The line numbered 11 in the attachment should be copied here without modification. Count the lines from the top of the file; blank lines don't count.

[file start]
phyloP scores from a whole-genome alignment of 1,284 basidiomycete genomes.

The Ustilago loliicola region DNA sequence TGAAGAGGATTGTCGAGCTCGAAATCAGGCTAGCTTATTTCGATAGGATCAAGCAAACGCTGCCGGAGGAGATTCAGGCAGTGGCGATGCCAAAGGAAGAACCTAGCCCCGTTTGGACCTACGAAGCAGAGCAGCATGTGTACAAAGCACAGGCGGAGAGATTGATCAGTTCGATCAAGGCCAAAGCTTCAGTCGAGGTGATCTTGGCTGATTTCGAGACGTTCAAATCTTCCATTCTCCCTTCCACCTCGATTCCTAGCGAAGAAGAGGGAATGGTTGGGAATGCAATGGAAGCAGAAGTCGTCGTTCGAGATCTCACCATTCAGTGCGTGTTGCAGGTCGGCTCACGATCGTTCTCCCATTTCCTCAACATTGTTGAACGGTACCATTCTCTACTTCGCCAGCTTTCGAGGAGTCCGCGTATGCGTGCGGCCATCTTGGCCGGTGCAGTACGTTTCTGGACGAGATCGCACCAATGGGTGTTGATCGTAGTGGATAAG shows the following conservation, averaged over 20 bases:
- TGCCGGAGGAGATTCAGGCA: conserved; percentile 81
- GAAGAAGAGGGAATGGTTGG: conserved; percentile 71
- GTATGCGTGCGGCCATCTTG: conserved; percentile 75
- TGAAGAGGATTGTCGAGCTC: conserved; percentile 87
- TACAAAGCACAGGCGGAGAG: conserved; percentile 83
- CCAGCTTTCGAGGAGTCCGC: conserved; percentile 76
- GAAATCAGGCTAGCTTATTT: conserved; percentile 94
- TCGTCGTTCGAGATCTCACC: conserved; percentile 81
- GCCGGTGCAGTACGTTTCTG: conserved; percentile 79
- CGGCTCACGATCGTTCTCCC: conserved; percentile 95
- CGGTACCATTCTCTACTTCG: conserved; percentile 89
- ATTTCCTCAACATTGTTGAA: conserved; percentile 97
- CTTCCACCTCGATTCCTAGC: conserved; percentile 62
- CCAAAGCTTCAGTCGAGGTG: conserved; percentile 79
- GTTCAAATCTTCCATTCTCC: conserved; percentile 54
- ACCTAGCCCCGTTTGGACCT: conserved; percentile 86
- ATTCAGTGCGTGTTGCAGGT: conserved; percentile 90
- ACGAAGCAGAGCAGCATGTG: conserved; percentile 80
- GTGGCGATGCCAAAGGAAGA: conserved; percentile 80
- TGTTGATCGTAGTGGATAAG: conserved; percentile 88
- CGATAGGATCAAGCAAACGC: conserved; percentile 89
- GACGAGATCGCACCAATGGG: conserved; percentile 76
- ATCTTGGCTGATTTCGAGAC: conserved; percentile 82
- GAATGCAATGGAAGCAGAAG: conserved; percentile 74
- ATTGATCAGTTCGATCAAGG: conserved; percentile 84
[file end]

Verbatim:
- GCCGGTGCAGTACGTTTCTG: conserved; percentile 79